- Almost 70 pct of PE firms don’t dedicate resources to exit processes
- Almost half of GPs said last exit was either too early or too late
- Processes could better prepare companies for turbulent economy
Private equity has been a rare bright spot for institutional investors starved for yield in recent years. But new survey data from Ernst & Young suggests general partners might be leaving value on the table through inefficient or poorly timed exit processes.
Some 47 percent of the GPs the consulting firm surveyed said their most recent exit was either too early or too late, which pared its ultimate value. The same survey of 100 PE executives found that more than 85 percent of PE firms don’t take a systemic approach to their exit process and almost 70 percent don’t consistently dedicate resources to evaluate exit opportunities.
“I live in the PE community, so none of the themes [the survey highlighted] really surprised me,” said Bill Stoffel, US private equity leader for Ernst & Young LLP. “But the numbers surprised me more than anything else.”
“A lot of times, the divestitures will happen when there’s an inbound offer,” Stoffel said. Firms would benefit by spending more time and resources preparing their portfolio companies for exit, particularly in preparing the deals’ tax structures, which “really takes 18 months. That’s not a six-month process.”
Most of the firms that lack dedicated resources for preparing portfolio companies for exit are small or mid-market, Stoffel said. As a result, many of those firms rely on third-party service providers to build runways for eventual exits. This could involve notifying executives of their roles in a sales process or establishing data to support the narrative that establishes the company’s value.
“The information dissemination is much more organic in the smaller funds, so you don’t need as many of these processes in place,” he said, noting that smaller firms have smaller teams, effectively easing the portfolio-review process. “Their Monday morning meetings are all of their partners at the table,” Stoffel said.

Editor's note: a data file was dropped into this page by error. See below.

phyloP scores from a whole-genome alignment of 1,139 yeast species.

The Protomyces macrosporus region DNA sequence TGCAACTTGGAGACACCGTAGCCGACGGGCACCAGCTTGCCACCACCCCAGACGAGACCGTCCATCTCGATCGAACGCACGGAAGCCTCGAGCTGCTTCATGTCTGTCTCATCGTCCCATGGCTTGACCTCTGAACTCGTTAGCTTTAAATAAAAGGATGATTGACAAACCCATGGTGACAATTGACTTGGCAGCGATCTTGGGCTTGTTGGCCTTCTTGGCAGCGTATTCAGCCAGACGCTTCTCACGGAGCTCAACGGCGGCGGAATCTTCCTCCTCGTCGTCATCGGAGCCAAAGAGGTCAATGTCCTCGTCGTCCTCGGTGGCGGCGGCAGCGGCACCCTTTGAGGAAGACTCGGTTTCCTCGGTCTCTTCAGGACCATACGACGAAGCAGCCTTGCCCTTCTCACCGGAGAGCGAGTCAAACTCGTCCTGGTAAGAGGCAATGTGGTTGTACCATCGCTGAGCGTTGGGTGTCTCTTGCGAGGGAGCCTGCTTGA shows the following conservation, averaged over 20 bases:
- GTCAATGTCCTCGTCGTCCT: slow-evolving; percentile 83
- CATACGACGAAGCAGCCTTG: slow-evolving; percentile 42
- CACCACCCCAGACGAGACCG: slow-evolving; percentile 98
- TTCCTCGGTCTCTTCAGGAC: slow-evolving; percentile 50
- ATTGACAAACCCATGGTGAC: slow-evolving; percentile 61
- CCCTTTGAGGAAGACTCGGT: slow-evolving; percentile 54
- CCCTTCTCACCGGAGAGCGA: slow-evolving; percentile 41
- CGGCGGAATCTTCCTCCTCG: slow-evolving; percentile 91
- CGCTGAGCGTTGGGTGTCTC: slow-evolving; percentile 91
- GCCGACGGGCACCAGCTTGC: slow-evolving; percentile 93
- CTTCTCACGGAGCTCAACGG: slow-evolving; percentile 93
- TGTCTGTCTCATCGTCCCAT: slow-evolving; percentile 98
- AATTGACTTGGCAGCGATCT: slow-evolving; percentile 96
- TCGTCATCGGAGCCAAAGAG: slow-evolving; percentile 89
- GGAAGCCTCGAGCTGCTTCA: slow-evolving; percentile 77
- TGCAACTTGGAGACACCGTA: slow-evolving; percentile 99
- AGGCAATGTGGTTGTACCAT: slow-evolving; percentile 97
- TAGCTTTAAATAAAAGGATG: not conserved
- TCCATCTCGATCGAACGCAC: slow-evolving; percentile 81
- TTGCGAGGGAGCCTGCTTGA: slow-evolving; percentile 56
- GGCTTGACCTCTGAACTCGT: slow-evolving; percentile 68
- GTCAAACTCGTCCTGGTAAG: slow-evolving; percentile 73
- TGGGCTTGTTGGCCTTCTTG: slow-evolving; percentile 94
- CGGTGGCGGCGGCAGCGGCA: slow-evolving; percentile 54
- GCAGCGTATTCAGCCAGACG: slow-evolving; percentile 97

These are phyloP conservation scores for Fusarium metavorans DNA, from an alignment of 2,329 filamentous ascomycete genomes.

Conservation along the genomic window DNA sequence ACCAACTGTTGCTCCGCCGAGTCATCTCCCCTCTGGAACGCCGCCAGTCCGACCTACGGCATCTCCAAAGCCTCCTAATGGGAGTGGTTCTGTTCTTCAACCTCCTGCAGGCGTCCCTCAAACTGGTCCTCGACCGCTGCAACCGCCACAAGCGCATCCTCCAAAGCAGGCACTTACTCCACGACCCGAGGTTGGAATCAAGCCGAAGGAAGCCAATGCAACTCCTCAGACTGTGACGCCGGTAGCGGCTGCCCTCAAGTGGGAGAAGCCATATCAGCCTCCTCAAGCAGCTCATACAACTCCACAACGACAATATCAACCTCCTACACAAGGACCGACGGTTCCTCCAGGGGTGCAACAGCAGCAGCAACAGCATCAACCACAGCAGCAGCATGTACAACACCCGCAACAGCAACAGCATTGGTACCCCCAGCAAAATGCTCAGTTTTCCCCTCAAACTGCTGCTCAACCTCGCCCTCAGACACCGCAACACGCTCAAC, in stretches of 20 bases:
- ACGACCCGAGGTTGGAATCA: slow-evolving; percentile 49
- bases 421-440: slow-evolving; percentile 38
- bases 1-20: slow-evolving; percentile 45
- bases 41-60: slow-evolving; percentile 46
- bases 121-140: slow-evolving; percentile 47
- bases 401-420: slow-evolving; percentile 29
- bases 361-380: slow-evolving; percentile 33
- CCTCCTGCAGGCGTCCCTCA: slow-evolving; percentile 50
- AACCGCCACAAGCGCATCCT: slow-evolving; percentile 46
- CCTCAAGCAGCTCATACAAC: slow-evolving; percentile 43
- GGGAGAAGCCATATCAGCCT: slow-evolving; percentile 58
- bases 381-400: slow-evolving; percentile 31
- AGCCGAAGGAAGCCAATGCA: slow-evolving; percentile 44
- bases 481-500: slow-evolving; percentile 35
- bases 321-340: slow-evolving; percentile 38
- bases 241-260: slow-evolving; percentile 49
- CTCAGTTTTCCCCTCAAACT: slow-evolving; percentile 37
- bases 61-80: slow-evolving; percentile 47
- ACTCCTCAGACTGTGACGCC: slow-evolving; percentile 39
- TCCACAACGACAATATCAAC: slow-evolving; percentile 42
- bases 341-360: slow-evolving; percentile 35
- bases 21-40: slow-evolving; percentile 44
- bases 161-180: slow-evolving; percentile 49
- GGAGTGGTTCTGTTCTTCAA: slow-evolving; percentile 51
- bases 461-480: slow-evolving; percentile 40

According to EY, exits may be complicated in the near term by uncertainty about tax reform, to say nothing of geopolitical risks in Asia, the Middle East and Europe. Firms will need to respond with “more rigorous portfolio reviews, investments in analytics to make better exit decisions and more time spent on exit planning,” the report says.
Portfolio managers appear caught in a catch-22, however, according to the survey. One of the primary reasons firms don’t prolong the process of preparing a portfolio company for exit is fear of damaging the business. Employees and customers may lose confidence if they learn their company might be for sale, which could hurt the company’s value.
“The overarching kind of concept here is it’s an evolution,” Stoffel said. “The competition, and the amount of people chasing deals, has increased significantly. The levels of dry powder are higher than they’ve ever been. … How do you squeeze out the most value of your investments?”
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Correction: The story was corrected to fix an error in Bill Stoffel’s title.